SUNY New Paltz students tend to have a light class schedule on Wednesday mornings, as anyone who lives close enough to be awakened by the midweek migration to the bars Tuesday night likely knows. But last Wednesday, in the lobby of Wooster Hall, the sun streamed through floor-to-ceiling windows onto a scene that was eerily quiet. A siren-like sound, emanating from a nearby phone, preceded an unsettling announcement: there’s an armed intruder in the building, and visitors should either leave or take cover until they’re instructed that it’s now safe. The announcement was repeated periodically and was clearly on a loop.
Several loud reports were heard; the source was unclear, but it was jarring to hear and difficult not to jump. A figure appeared on one side of the lobby. He walked through calmly, pistol at his side, and headed down the hallway. As he went, he checked doors as he passed; discovering them locked, he moved on and out of sight. More gunshots rang out, and the shooter again made his way to the lobby. This time, however, he was quickly followed by a number of university police officers, clad in kevlar and taking a bead on the malefactor. After ordering him to put down his weapon and receiving no response, they fired several shots and incapacitated him. Officers quickly moved in and placed him in handcuffs.
“The drill is over, repeat, the drill is over.”
An event which took only 18 minutes to execute, the partial lockdown drill was a year in planning. Wooster Hall was selected in particular because it was designed and built just before many safety-focused improvements were made standard for campus buildings, such as speakers built into fire alarms that could be repurposed for such emergency announcements. The large amounts of glass used in its construction make it difficult to hide from an intruder, making it all the more important to follow guidance on how to secure doors and shelter safely in place. Wednesday was chosen for this first-of-its-kind drill because of the expected light traffic; an estimated 50-60 faculty and staff members, plus 10-15 students, were directly impacted, not including the observers and reporters on hand.
Planning also went into ensuring as much as possible that all members of the campus community knew about the drill beforehand and during its execution. Every text message, every loudspeaker announcement, every e-mail communication included that fact. One observer on hand was specifically invited to assist on the off chance that a veteran would happen upon the drill and attempt to intervene. Communication before and during the drill was clearly a priority.
During a debriefing session over lunch at the Terrace restaurant, Director of Emergency Management Scott Schulte explained that this drill wasn’t to test emergency responders, but the emergency response plan itself. Every table was scattered with clipboards to record observations, and people were invited to discuss what they noticed.
Schulte, along with Lieutenant Ryan Williams of the university police, co-chaired the committee that organized the drill. According to Chief David Dugatkin, however, “This is just the beginning.” The full campus lockdown drill is already being planned for 2018. Dugatkin said that they reached out to colleagues at other campuses to see if this has been done in the SUNY system before, and were told, “Please let us know how it goes.”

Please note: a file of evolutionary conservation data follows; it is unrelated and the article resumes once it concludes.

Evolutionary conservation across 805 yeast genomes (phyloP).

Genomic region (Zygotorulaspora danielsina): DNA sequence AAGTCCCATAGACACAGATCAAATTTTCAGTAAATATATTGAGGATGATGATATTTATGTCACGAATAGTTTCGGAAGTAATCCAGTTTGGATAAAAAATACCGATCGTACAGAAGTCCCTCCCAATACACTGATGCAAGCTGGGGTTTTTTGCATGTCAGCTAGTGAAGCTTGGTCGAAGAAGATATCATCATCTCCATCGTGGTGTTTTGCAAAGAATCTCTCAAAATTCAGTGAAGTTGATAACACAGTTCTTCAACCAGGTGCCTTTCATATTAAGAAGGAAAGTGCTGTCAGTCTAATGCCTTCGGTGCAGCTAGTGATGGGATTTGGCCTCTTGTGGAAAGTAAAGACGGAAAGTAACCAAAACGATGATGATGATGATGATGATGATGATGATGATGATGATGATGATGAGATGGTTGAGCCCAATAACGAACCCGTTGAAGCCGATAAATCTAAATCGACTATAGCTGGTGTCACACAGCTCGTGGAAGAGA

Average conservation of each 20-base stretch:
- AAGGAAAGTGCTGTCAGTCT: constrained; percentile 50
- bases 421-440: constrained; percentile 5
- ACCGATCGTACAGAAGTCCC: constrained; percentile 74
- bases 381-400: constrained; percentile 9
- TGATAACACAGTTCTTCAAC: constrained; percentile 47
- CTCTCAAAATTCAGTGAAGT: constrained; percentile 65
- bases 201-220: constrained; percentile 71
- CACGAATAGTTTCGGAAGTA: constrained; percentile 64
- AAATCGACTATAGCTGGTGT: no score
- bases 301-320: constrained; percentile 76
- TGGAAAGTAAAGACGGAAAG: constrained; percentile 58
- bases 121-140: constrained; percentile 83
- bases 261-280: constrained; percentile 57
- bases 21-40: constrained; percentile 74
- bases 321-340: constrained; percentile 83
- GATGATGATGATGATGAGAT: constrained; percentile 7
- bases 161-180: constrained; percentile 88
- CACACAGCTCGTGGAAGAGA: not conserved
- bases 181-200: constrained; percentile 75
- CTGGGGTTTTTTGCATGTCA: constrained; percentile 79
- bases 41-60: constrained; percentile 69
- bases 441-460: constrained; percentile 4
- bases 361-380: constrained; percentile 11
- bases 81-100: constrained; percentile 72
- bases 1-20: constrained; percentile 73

These drills are being prepared using a “whole community approach,” Schulte said, to ensure that all stakeholders get to participate. Much of the feedback seems to have been expected: it was difficult to hear announcements in many parts of Wooster, for one; the large windows made many staff members feel exposed, for another. Both of those are issues which are expected to be addressed for that particular building. Newer construction has none of the outsized windows, and it’s easier to hear announcements thanks to the newer fire alarms. Older buildings will be retrofitted with better technology as fast as the budget allows.
One quick fix is the addition of scrolling display signs, first in dorms, with dining areas coming next. They just carry a welcome most of the time, but can be used to broadcast messages both visually and audibly. Already there’s a system of loudspeakers which ensures all outside portions of the campus are reached in times of trouble.
For now, the most effective notification system is through text messages; students are opted in by default, while employees are strongly encouraged to sign up. Administrators try to exercise restraint on its use, out of concern that overuse would encourage people to opt out.
Officer Ryan Law remarked that the entire process was a standout example of cooperation, both among campus departments and between union members and management. “The best way to be prepared is with training,” he said; Dugatkin noted that additional officers were on duty to handle actual police business, allowing many officers and dispatchers to participate in the exercise.
Campus officials will now begin studying the feedback received from observers throughout the building and beyond, as well as look at the “exorbitant amount of footage” taken by security cameras and videographers who filmed the entire drill. That data will be used to better prepare for the full campus lockdown drill; there might also be a video released, once it’s all edited together.